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SJ resolves dispute over Village senator

Published: October 1, 2010
Section: News


The new class of Student Union senators will include successful write-in candidate Missy Skolnik ’12 of the Village, after a constitutional limitation initially appeared to bar her from the seat because she, like most upperclassmen living in the quad, is going abroad in the spring.

The Constitution mandates that candidates, to be eligible to run for an elected Union office, must be “studying on the Waltham campus for the entire period in which s/he will hold office.”

“I realized that I would not officially be able to run as a candidate for the seat,” Skolnik wrote in an e-mail to The Hoot.

“To me this meant two things: that I wouldn’t be able to be on the ballot and that it would be up to Village residents to choose freely and duly to write my name in as an alternative candidate.”

While the Union Constitution does impose this barrier for those wishing to be on the online ballot, Skolnik and Herbie Rosen, the Union secretary, agreed that it curiously did not require constant on-campus residency for a write-in campaign.

The Student Judiciary “agreed on the suggestion that nothing was stated in the Constitution in relation to write-in campaigns, so there was no clear-cut answer as to what we must do,” Rosen, who as secretary is named by the Constitution as chief elections officer, wrote in an e-mail.

“I have decided that Missy will be taking the seat for Village Senator. My reasoning is [that] the Constitution does not directly state anything which would prevent her from taking the seat, as a write-in is not mentioned in its text.”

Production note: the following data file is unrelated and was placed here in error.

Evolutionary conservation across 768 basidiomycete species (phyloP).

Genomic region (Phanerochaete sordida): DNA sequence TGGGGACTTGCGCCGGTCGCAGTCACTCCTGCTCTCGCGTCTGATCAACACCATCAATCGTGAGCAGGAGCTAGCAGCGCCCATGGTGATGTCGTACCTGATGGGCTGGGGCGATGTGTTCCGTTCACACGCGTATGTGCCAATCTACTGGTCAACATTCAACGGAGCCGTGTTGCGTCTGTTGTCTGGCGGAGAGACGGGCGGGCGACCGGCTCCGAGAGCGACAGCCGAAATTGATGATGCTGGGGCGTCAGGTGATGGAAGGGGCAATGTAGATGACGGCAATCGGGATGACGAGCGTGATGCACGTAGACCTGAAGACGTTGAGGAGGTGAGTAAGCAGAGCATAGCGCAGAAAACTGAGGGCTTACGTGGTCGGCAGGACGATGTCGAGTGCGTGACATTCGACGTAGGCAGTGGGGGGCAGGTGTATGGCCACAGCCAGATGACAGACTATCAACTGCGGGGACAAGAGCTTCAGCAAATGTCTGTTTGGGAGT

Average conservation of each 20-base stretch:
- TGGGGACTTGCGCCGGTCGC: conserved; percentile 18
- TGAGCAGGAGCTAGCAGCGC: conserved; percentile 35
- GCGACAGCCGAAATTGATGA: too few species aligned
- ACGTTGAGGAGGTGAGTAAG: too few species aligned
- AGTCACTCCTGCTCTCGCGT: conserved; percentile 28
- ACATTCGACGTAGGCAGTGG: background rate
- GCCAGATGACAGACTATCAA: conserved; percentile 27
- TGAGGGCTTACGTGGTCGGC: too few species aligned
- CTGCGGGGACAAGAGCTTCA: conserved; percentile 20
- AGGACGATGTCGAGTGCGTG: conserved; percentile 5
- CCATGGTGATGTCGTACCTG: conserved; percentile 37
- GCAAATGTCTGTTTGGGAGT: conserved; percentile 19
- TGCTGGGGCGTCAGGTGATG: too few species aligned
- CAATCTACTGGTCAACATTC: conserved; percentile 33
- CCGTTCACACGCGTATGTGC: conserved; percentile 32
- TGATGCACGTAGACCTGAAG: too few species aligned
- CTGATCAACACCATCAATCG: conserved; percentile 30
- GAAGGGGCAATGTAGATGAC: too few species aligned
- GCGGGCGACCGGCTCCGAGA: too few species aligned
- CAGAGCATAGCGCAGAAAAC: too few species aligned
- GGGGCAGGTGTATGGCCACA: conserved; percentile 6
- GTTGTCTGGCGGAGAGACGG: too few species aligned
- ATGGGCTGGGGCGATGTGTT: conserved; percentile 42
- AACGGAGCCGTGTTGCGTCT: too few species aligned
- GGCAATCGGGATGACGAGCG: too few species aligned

Rosen added that in any case, her “constituency also demonstrated that they want her for the seat, [even] with the knowledge that she will be going abroad next semester.”

That decision may reflect the fact that most Village residents go abroad for part of the year, but Skolnik said that she would “do everything in [her] power to [re]present immediate and long-term needs for all Village residents, including the sophomores in A House who will be there for the year’s entirety.”

She, while being successful in her write-in campaign, questioned the need or students to roundabout their own constitution.

“Why are we trying to limit the Senate to students who are not studying abroad?” Skolnik wrote.

“This system makes things very difficult, polarizing and disempowering.”